Sean Bonniwell, leader of the 60's garage band The Music Machine, passed away on Dec. 20 after a battle with lung cancer. The name, Sean Bonniwell, might not be familiar to most, and his band, The Music Machine, might not ring too many more bells. But his stance, image and attitude are undeniable and can be traced to later generations of rock 'n' rollers who he, and his music, inspired.

The Music Machine were best know for their 1966 proto-punk anthem 'Talk Talk' (later covered by Alice Cooper, among others). In just 2 minutes, the tune manages to capture teen angst and anger in all it's glory, creating a blueprint for other aspiring and perspiring teens of the era and inspiring what would become punk rock in the 1970's. Sean's music was dark but inviting and The Music Machine stood alone in their sound and vision.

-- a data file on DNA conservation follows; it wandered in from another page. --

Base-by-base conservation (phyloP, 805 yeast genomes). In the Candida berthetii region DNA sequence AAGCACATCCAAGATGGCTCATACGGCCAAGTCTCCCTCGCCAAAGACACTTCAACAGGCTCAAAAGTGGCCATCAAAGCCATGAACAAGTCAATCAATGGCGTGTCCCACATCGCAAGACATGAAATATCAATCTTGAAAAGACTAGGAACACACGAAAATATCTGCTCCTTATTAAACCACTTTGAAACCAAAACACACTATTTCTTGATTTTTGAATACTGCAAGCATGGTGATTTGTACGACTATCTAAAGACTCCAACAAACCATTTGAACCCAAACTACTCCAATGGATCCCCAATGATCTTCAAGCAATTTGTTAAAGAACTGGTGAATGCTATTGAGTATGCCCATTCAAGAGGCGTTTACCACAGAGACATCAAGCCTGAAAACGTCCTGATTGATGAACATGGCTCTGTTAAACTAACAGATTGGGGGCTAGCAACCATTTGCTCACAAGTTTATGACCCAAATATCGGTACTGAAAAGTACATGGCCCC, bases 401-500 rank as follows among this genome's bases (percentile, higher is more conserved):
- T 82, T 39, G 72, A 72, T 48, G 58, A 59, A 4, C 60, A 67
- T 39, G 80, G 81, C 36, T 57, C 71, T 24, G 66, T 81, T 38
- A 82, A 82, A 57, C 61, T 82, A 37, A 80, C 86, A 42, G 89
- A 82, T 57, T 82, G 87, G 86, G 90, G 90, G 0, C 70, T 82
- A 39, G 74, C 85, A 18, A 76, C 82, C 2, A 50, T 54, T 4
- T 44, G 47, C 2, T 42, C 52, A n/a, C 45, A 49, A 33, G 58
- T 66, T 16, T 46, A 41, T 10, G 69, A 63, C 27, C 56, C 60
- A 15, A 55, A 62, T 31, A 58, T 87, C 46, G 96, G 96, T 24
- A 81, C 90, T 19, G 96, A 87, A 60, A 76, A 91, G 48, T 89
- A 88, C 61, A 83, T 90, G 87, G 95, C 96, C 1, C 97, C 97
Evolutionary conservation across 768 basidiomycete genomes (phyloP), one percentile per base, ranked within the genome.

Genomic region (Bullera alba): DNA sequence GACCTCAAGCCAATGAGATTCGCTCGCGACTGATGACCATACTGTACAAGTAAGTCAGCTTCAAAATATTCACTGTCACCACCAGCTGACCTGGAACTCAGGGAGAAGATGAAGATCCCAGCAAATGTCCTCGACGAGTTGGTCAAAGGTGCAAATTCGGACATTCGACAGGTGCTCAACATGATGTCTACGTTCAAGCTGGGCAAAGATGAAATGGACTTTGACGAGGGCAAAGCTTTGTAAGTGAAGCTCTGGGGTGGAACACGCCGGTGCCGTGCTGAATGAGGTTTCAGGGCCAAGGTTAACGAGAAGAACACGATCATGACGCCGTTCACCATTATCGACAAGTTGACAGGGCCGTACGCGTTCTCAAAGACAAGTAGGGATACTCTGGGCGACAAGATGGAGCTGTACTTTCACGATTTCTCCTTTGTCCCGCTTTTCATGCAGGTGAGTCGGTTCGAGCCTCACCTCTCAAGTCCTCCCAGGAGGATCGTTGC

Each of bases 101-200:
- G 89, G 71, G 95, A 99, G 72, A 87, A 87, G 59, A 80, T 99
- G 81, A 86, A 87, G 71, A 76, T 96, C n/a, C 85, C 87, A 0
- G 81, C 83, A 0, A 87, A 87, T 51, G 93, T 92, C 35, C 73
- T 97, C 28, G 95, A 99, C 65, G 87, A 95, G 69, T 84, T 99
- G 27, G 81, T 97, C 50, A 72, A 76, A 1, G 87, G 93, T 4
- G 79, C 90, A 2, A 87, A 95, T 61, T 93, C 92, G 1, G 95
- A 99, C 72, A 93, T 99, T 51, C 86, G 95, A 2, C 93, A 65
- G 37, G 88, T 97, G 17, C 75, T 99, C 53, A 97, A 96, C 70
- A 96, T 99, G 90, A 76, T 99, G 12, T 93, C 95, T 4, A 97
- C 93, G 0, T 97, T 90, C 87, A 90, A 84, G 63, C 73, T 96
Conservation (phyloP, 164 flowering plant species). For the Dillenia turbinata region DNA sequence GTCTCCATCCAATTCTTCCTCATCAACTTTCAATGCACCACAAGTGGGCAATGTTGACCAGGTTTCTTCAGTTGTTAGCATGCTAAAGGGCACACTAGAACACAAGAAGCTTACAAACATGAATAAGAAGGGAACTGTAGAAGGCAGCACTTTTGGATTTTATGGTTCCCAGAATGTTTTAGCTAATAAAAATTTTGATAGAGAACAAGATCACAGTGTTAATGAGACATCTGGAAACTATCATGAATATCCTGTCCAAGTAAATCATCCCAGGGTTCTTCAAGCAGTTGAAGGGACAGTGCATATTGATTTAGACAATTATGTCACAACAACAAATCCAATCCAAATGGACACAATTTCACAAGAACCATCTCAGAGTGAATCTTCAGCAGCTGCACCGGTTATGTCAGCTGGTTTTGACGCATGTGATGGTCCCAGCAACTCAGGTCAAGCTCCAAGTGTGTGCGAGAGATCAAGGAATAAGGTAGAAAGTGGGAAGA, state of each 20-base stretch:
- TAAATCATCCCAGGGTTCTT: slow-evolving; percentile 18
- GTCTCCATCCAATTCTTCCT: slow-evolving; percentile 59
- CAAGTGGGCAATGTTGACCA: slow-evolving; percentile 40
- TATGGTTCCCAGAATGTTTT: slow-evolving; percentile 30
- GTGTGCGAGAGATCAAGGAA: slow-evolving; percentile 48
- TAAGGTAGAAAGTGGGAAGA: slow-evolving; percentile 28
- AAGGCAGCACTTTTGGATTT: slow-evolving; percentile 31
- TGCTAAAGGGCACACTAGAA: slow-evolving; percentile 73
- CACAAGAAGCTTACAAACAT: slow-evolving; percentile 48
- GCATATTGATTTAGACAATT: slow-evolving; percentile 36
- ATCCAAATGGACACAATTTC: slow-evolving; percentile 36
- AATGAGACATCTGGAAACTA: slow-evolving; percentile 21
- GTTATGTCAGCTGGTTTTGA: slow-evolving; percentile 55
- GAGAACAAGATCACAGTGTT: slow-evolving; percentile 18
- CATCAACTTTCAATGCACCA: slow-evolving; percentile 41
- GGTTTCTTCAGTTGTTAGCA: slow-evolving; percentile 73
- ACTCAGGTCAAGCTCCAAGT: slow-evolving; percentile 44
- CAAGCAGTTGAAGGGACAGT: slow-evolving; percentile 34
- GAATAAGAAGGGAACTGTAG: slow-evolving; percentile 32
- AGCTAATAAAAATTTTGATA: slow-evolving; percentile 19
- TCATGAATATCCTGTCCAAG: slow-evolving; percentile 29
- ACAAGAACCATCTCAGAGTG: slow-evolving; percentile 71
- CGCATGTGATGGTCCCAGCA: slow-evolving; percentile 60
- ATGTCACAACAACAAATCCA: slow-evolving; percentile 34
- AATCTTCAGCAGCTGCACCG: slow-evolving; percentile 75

The band dressed head-to-toe in all black, Prince Valiant haircuts and medallions with a sound just as menacing. But there was more to them than the two-minute crunch of their one and only hit. Songs like 'Eagle Never Hunts The Fly', 'The People In Me' and 'Masculine Intuition' show more depth and innovation than most garage rockers ever got around to.

Their debut LP, 'Turn On The Music Machine' is a solid batch, but their second album, 'The Bonniwell Music Machine', takes things even deeper into the garage! After that first offering, the band never hit the charts again. One final solo album was issued at decade's end.

In 2000, Bonniwell published an autobiography, 'Beyond The Garage',  which covered his life and The Music Machine. Meanwhile, the band's bassist Keith Olsen would go on to huge success as a producer, working on albums by Fleetwood Mac, Ozzy Osbourne and the Grateful Dead, among many others.